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Mindfulness and Your Perfect Weight

17 Feb

Check out my latest blog post on truebodymindsoul.com!

Whether you want to lose, gain, or maintain weight, or simply enjoy your food more, Mindfulness can help!

Mindfulness and Your Perfect Weight

Mindfulness Explained

29 Jan

If you have been wondering about Mindfulness and mindfulness meditation, what it is, why it’s useful, and how to do it, then check out my post on my new blog truebodymindsoul.com!  Mindfulness can improve health, decrease stress, and bring more joy and happiness to your life!

Mindfulness Explained

A New Home for TrueBodyMindSoul!!

25 Jan

 

Hello friends and followers!!

I am excited to announce a new home for True Body Mind Soul!

I have purchased the domain, and started a new blog (well, a continuation of this blog!) at truebodymindsoul.com

I hope you will come check out my new site for posts about yoga, meditation, mindfulness, health and happiness.

Here is one post, for example, that you should definitely read : )

Ten tips for starting a hot yoga practice (2)

Ten tips for starting HOT yoga

Hope to see you soon!

Best,

True Soul
(Amber)

365 Challenge Day 225 – The Body

31 Jan

I came across this quote today, and I love it:

“If you are divided from your body, you are also divided from the body of the world, which then appears to be other than you or separate from you, rather than the living continuum to which you belong.”

This is by author Philip Shepherd, from his book New Self, New World.  I hadn’t heard of him before, so I looked him up.  There is a five minute video in which he explains the premise of the book, and I find it fascinating.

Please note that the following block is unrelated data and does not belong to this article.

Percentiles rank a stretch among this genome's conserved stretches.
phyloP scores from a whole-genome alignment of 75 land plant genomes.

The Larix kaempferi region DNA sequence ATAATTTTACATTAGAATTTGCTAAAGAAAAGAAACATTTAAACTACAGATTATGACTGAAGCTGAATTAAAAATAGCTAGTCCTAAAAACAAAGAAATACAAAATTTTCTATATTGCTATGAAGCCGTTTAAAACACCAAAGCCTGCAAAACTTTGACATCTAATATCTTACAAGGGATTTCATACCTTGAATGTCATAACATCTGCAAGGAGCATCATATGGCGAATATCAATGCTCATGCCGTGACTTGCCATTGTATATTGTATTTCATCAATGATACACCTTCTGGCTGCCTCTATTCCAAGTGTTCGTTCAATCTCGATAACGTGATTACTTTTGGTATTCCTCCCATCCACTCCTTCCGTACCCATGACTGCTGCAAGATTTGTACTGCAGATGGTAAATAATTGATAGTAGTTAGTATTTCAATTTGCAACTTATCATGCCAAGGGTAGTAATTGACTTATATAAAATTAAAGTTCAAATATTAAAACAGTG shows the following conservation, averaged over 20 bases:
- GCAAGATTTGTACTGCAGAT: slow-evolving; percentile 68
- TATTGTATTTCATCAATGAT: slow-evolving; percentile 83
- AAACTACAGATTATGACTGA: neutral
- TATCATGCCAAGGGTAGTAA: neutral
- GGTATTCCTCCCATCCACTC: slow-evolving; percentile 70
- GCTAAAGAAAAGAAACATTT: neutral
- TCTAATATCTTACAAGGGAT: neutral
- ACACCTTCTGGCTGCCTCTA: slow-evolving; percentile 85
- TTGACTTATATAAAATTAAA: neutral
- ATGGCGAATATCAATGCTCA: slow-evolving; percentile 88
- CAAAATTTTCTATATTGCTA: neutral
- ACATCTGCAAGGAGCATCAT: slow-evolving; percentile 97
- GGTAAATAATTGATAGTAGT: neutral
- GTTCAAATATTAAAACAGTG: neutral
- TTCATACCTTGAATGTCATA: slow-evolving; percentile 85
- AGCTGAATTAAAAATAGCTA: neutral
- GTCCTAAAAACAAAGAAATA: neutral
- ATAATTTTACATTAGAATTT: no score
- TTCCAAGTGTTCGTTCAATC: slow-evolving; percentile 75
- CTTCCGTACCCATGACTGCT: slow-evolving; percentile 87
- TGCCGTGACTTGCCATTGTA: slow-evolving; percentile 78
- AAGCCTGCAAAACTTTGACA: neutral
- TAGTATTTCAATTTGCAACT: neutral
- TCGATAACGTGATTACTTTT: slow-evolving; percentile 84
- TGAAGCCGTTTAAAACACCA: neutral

This really resonates with my experience and my understanding of how detrimental living from the “brain” can be, when not connecting to the body.  This is one of the main reasons I switched my primary practice from sitting meditation to yoga.  I heart yoga ❤

365 Challenge Day 199 – Focus

30 Dec

It’s been a while since I’ve written about yoga!!  That’s because it’s become such a good “routine”, that I just go to class several times a week, and don’t even think much about it.  But I do actually have a lot to say, and I don’t want this to turn into a blog about saving money (my most recent goal.)

Since my background is in silent meditation, and I’m going to yoga as a form of meditation, it was tricky for me to figure out how to direct my attention.  I’m used to having one “anchor” in meditation, for example the breath, and the practice is simply to stay on the anchor, notice when you’re off, and then bring your attention back.  Over, and over, and over.

In yoga, I would bring my attention to the breath, the ujjiyi breath, but then feel like I was being “interrupted” when the teacher would give instruction or talk too much.  I’d get annoyed, thinking, Why won’t they be quiet so I can focus on my breath?!?  AND, then there are all the other things to focus on, such as drishti (the focused gaze) the bandhas, oh yeah, and the postures!  The more I tried to focus on all these things, the more confusing I found it!  I’d wonder, How am I supposed to keep my attention on all these things, AND listen to the instruction at the same time?  It’s impossible!!

Well, I finally got a chance to ask my teacher, and I’m kind of embarrassed that I didn’t figure it out on my own.  You are supposed to focus on all those things, but NOT AT THE SAME TIME. It is more of a sequence.  This makes so much sense!!  This way of practicing doesn’t develop the kind of one-pointed focus that I’m used to in a meditation.  BUT, that is the beauty of it.  This is why I am doing yoga instead of silent meditation.  This is a practice that teaches you to “let it in” and stay focused, not “block it out” and stay focused.  See what I mean?  This makes a world of difference when you are trying to practice in a way that is more integrated into life.  For example, this is what teaches me to switch my focus between what I am doing, and responding to my kids, without seeing them as an interruption, but rather as part of the flow of practice, of life.